Testosterone Levels and a High Protein Diet – What’s the connection?

Testosterone is one of the most important hormones found in the male body. Primarily, it is associated with the production of red blood cells in the body, and over time, it is also responsible for producing sperm cells, regulating sexual drive among males, as well as controlling the bone mass index and distribution of fat throughout the body. Furthermore, it is a vital component for fitness-minded individuals, as it is influential for muscle development through muscle protein synthesis, performance, and stamina. It is an essential chemical that plays a crucial role in keeping up the general well-being of every individual.

The natural production of testosterone in the body is dependent on several factors, one of them being a healthy diet. You can go for any online dietitian consultation to find out how different foods can impact your testosterone levels. Long-term stress and alcoholism can also have the same impact.

In this article, we will discuss how a high-protein diet can affect testosterone levels.

The relation between a high protein diet and testosterone

Recent studies have shown that a high intake of refined carbohydrates, as well as saturated fats, can substantially affect the amount of testosterone naturally produced in the body.

The relationship between a high protein diet and testosterone levels has been a well-discussed one. For a long time, it was believed that a high protein diet has a positive impact on the production of testosterone in the body, mostly because of the evident connection between muscle mass and a high protein diet.

However, a study conducted in 2007 stated how a high protein diet could lower the production of testosterone in the body. The preliminary evidence that was gathered helped substantiate the study. However, the research was not given much precedence as it was conducted mostly in relation to skin health, where researchers recorded testosterone levels in subjects to study and monitor acne. The study failed to address the relationship between a high protein diet and testosterone levels adequately because the decrease in testosterone levels was almost negligible.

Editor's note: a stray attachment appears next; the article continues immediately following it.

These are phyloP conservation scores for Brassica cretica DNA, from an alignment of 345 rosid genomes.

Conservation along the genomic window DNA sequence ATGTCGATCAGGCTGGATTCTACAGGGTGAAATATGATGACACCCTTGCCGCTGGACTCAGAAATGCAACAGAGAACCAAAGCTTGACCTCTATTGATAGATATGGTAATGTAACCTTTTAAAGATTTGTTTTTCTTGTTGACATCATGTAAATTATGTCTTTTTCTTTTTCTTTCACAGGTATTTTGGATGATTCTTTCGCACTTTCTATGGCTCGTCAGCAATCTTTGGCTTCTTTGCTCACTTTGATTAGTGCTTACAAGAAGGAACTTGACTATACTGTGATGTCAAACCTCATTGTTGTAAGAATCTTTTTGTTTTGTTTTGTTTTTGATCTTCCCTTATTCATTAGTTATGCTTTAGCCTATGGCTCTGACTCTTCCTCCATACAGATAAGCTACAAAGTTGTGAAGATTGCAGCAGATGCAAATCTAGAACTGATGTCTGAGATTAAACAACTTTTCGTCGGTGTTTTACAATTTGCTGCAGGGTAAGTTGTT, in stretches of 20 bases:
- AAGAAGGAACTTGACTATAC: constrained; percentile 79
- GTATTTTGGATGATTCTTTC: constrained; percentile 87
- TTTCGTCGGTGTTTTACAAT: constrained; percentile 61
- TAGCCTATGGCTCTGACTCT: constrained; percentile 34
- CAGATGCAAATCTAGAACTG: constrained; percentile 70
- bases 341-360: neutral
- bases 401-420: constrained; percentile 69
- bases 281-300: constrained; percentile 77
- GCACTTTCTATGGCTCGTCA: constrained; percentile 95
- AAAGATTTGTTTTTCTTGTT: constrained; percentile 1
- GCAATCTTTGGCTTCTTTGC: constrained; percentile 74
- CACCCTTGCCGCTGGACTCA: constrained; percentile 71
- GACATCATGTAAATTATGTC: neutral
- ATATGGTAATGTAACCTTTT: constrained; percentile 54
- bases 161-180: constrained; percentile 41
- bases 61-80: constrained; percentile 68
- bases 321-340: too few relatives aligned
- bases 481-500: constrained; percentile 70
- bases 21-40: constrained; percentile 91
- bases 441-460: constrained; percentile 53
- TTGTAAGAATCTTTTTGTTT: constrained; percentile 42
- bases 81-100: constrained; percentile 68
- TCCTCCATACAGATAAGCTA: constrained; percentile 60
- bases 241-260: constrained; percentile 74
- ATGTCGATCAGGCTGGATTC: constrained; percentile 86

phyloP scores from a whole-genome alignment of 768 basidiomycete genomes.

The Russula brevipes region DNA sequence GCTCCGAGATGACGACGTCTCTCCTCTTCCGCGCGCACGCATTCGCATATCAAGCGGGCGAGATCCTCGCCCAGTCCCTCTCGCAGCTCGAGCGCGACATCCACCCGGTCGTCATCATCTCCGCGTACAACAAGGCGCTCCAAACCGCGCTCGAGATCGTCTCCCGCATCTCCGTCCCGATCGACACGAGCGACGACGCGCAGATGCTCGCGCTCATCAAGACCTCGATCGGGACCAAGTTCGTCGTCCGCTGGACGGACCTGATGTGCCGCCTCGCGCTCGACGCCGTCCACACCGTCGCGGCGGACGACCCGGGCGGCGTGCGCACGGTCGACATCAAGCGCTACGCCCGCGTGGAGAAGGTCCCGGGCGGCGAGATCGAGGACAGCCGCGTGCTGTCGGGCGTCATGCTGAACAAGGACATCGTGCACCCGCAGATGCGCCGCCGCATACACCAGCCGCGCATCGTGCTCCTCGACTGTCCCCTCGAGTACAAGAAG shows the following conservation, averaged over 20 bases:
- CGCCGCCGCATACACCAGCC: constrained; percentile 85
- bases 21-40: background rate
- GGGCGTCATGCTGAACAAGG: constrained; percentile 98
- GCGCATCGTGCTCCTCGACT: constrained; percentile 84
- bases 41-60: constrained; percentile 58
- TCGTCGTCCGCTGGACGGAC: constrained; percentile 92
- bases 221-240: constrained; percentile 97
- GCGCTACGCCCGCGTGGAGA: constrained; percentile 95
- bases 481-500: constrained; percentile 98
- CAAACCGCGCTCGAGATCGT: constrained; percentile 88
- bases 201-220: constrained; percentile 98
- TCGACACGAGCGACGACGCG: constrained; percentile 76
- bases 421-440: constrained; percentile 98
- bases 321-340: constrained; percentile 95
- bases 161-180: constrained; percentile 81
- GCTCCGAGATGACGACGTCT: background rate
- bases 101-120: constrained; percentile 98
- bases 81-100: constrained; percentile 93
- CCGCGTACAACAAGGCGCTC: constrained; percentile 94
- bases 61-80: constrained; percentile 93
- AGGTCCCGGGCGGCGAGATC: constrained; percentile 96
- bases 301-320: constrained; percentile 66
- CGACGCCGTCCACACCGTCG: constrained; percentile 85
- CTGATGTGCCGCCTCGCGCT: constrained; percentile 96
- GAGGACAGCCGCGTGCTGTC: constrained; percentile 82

However, another recent study published in March 2022 in The Journal of Nutrition and Health also reached a similar conclusion. The study, conducted by nutritionists Joseph Whittaker and Miranda Harris, researched over a period of eight weeks the testosterone levels of 309 men. The subjects for the research were kept under a diet, of which almost 35% consisted of meat, fish, and protein shakes. The study concluded with the result that by the end of the course, the testosterone levels produced by the subjects had gone down by 37% on average. Those who experienced a reduced production of testosterone were diagnosed with fatigue, depression, muscle weakness, as well as erectile dysfunction.

How does a high protein diet affect testosterone production?

Protein molecules are usually composed of amino acids connected by peptide bonds. Increased consumption of protein can trigger an insulin-like growth factor, which reduces the production of testosterone. Excessive protein intake can also raise cortisol levels in the body. The cortisol hormone, or stress hormone, can significantly lower the production of testosterone. A spike in the cortisol level can cause significant distress to the mind and body. Increased content of protein in the body also leads to a rise in the Sex Hormone Binding Globulin (SHBG), which blocks testosterone and lowers the production of sperm.

How much protein does a man require?

Protein is an essential component of our everyday diet and is necessary for sustenance. It plays a crucial role in creating new cells and repairing older damaged cells and is also important in children in terms of their growth and development. So, instead of completely cutting off protein from your diet, plan out a diet with a monitored content of protein.

According to nutritionist online consultation, students require almost 2,200 to 2,800 calories per day to keep up their mental and physical well-being. These calories can be gathered from the consumption of 2.5 cups of fruits, 3 cups of dairy, 3.5 cups of vegetables, 170 to 400 calories of fat, 6 to 10 ounces of grain, and simply 5 to 7 ounces of protein.

The dangers of low testosterone levels

 Insufficient production of testosterone can be challenging for the body. Severe risks like infertility, chronic diseases, diabetes, Alzheimer’s disease, and cardiovascular diseases often arise from lowered production of testosterone. In athletes, a lowered production of testosterone can lead to poor bone density, decreased muscle strength, mood swings, and a loss of other cognitive functions.

However, it is difficult to strike the right balance between protein intake and maintaining testosterone levels since both are essential, especially for fitness enthusiasts and athletes. To keep away from these low testosterone, high-protein-related issues, you should take the assistance of a licensed and trained professional dietitian. Receive the best dietitian online consultation to make sure you give your body exactly what it needs.

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